The theology is SPOT ON, so if your toddler does have questions about God, I do recommend the whole series of board books from this author about the attributes of God. However, if your child understands the very basic point that God is all powerful, this particular board book won’t break any new ground.
Related: Looking for some board books with theology? These are the best gospel board books.
The Boy from the House of Bread – Children’s, Award of Distinction
By Andrew Wilson, illustrated by Arief Putra
Reasons the award was deserved: Bethlehem literally means, “House of Bread.” So, the theme of the story is about Jesus being the bread of life, and giving bread, and being broken like bread. There’s a lot of carb metaphors. It’s a unique take on a beautiful truth.
As I’ve mentioned, I’m not crazy about rhyming books right now, but this one is nice. Even though it’s rhyming, it would be suitable for a wider age range of kids. It’s more poetic and free-verse than many rhyming picture books, and sort of feels like an old chant telling a story, or something like that. Although I personally like that, it could be jarring if you’re reading aloud, so just a heads up.
The line that won me over to the rhyme was, “They’d murdered the man who could multiply bread, and the hope of the world was dead.”
Unsolicited opinion from me: If I was asked, I’d classify this book as an Easter story. I don’t think the author intended it that way, especially because it came out in July, but it captures so well the despair that Jesus’ death would have caused. I recommend it as a Lent read aloud, suitable for all ages, as long as they’re ok with the part where John the Baptist is beheaded…maybe skip that with littles. With the big kids, just chew more on the metaphor of bread. (Get it…chew?)
One thing that makes me say, “hmmm,” is the book shrinks the number of players in the Bible stories. The main character, Alex, just so happens to be the boy with the loaves and fishes. And, coincidentally, his dad is the one who carries the cross for Jesus. Oh, and while we’re at it, Alex is friends with the women who go to the tomb so he was with them and saw the angels. Busy family.
The Biggest Story Bible Storybook – Bible Studies and Devotional Literature, Award of Distinction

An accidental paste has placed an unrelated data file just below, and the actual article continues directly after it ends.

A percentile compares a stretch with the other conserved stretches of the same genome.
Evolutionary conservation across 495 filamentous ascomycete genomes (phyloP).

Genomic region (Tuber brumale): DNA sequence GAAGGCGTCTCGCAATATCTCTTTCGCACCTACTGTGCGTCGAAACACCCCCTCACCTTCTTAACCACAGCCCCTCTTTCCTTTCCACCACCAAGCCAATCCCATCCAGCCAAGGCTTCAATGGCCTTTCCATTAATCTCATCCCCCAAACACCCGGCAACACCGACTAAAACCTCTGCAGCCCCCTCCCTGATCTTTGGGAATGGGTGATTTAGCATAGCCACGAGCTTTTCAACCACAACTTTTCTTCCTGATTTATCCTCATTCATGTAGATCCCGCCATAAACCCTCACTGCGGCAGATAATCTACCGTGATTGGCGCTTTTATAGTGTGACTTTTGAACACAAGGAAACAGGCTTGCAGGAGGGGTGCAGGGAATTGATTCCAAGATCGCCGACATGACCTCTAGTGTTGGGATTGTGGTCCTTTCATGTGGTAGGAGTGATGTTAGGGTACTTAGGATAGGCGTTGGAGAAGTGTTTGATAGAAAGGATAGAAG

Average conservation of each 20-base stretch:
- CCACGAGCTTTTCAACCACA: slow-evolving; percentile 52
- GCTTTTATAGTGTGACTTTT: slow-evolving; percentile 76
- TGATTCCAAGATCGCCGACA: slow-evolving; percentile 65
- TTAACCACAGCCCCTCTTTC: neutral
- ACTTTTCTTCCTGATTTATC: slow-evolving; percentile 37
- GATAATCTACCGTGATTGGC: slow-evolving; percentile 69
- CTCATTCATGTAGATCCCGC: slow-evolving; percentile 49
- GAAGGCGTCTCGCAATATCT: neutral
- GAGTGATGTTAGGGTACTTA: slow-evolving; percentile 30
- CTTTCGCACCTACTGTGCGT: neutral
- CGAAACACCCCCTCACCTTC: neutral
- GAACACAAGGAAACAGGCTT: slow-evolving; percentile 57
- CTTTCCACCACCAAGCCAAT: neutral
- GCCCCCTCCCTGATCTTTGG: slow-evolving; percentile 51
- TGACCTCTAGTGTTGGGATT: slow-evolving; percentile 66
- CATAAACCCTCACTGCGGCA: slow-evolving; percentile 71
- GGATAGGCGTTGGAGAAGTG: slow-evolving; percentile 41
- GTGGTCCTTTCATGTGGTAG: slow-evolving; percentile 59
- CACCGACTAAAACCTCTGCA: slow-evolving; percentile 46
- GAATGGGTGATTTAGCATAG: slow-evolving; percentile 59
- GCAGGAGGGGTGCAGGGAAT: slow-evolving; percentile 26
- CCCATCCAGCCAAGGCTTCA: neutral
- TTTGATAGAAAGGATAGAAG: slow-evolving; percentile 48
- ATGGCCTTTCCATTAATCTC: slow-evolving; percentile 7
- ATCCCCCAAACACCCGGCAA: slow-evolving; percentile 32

By Kevin DeYoung, illustrated by Don Clark
Reasons the award was deserved: As a large family with a wide age range of kids, it can be a challenge to find books that are deep enough to stretch our big kids, but simple enough for our little kids. This Bible storybook is excellent for all of our kids, and I love reading it, too.
It covers 104 stories from the Bible in the order they’re found in the Bible. The text is simple, but still eloquent. Each story is put into the context of the bigger story of the Bible as a whole. There is a short prayer after every one, but not discussion questions or anything like that.
Also, the illustrations are stunning. Jesus is green, literally. It’s a whole vibe, and I’m obsessed.
Unsolicited opinion from me: I love it. I gave it the Golden Paw Print Award for Best Bible Storybook. I also literally created the category, “Best Bible Storybook,” so that I could have a reason to recognize it and tell other families about it. You should own it.
Looking for more Award Winning Books?
Every year I review other big winners as they’re announced – Newbery Honor, Caldecott Medal, etc. – for my email list. So, if you aren’t on my email list, join other intentional readers getting children’s book reviews right to their inbox.
I also give my own awards for books that are the standouts I read that were published during the past year. The guidelines to win an award from me are DON’T BE HERETICAL, and be my favorite. Check out my favorite books of 2022.